In The News
GOP adds Mills in race for governor
Wednesday, August 03, 2005 - Bangor Daily News
AUGUSTA - Maine Republicans will have at least two choices for governor next June after state Sen. Peter Mills officially announced Tuesday he will seek the GOP nomination for the Blaine House.
"I've got a plan for Maine," Mills said. "I've got a 12-point plan, and I want to get elected on the basis of it so that people will say: 'We have to do this plan because that's what he ran on.' I want a mandate to get something done."
The Cornville lawyer confirmed he met Monday with Peter Cianchette who asked him to reconsider entering the race.
"He was very courteous and he gave me the arguments for [staying out]," Mills said. "He raised the issue of unity. My response to that is we need unity in the worst way - we need unity around a plan, and I think I've got the plan."
Last week, Cianchette announced he was taking out nomination papers to stage his second bid for governor in three years. Defeated by Democratic incumbent Gov. John E. Baldacci in 2002, Cianchette, a former lawmaker from South Portland, also had a primary opponent in June of that year. He defeated James Libby of Buxton, a former state legislator who ran a publicly funded campaign.
Mills has yet to decide whether he will run as a publicly or privately funded candidate, but said he is leaning more heavily toward staging a traditional privately funded campaign which allows for greater flexibility in addressing last-minute spending against a similarly funded opponent. Costs for the gubernatorial primary and ensuing general election are expected to run between $1.5 million and $2 million.
"I think I can raise the money," Mills said. "No one can contribute more than $500 [during each election cycle]. In my mental Rolodex, I've got hundreds of people I think I can call on for a few hundred dollars, and I've got friends with similar Rolodexes in their heads. The days of going to a sugar daddy and asking them to fund your campaign are over."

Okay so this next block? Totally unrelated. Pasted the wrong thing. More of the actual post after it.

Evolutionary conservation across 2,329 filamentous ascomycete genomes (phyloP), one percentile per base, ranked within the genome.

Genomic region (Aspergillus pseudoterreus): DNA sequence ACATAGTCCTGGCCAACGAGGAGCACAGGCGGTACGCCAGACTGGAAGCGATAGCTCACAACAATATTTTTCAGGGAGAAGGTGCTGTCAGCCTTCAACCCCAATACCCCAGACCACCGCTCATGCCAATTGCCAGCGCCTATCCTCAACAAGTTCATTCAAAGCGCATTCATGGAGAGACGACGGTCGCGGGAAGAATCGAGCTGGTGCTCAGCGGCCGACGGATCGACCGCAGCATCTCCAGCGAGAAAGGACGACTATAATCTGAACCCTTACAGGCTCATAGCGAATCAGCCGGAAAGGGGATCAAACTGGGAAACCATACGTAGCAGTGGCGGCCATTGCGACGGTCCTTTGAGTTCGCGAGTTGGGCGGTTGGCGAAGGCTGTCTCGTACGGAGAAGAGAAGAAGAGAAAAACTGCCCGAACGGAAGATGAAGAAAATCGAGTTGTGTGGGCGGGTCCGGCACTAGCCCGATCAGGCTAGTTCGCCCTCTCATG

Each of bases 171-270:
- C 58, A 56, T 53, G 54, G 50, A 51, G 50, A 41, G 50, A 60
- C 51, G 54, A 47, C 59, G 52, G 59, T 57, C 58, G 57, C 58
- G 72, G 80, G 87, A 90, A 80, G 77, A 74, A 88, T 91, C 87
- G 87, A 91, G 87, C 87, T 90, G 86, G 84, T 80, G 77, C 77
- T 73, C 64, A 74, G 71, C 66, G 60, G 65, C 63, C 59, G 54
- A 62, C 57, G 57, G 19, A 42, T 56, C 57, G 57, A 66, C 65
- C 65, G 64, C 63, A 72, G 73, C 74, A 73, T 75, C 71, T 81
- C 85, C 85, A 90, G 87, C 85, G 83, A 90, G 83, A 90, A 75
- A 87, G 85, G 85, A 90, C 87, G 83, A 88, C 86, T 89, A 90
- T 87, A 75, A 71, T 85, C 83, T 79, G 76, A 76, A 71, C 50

Baldacci has said he will seek a second term next year, while Nancy Oden of Jonesboro, an independent who has been active in environmental and peace issues, is seeking to qualify for public financing in the race, as is Republican Stephen Stimpson of Bangor.
Mills, 62, is perceived as a moderate within the Senate GOP caucus who prides himself on relying on his "own views" and who has been known to part company with Republicans in order to cast a vote with the Democrats if he thinks they have a better idea. He is a 1965 graduate of Harvard College and served for five years as a line officer aboard destroyers in the U.S. Navy with deployments to Vietnam where he was awarded the Navy Achievement Medal. He also served in the central Pacific and the Mediterranean. He later conducted intelligence missions against the Soviet Union for which he was awarded the Navy Commendation Medal.
In the Maine House and Senate since 1994, Mills has served on the Judiciary, Labor, Taxation and Appropriations committees and on numerous state commissions and select committees. He said he was proudest of the role he played in the reformation of the state's unemployment compensation commission system, which he said was "in serious disarray" in the late 1990s.
"I worked with labor, the chamber of commerce, and the National Federation of Independent Businesses as one of the chief mediators to bring resolution to that mess," he said. "Now we have one of the top eight unemployment systems in the United States. The taxes to fund it are reasonable, and it was a huge achievement."
As the state continues to grapple with increased demands and declining funding for its social service programs with struggling administrative structures, Mills said the first step in his plan would address problems at the embattled Department of Health and Human Services.
"The key thing about the unemployment compensation system was that we were able to bring accountability to the system, something that's needed throughout state government," he said. "The reason that the Department of Health and Human Services keeps popping up in the news every month is because it's not being run like a private company should run. I think the governor's biggest job is to grab ahold of that agency and see what could be done to reform it."
The candidate said he would elaborate on each of his 12 points as the campaign unfolds in the coming months.
Mills is married to Maine Superior Court Justice Nancy Mills and has three adult children and two grandchildren.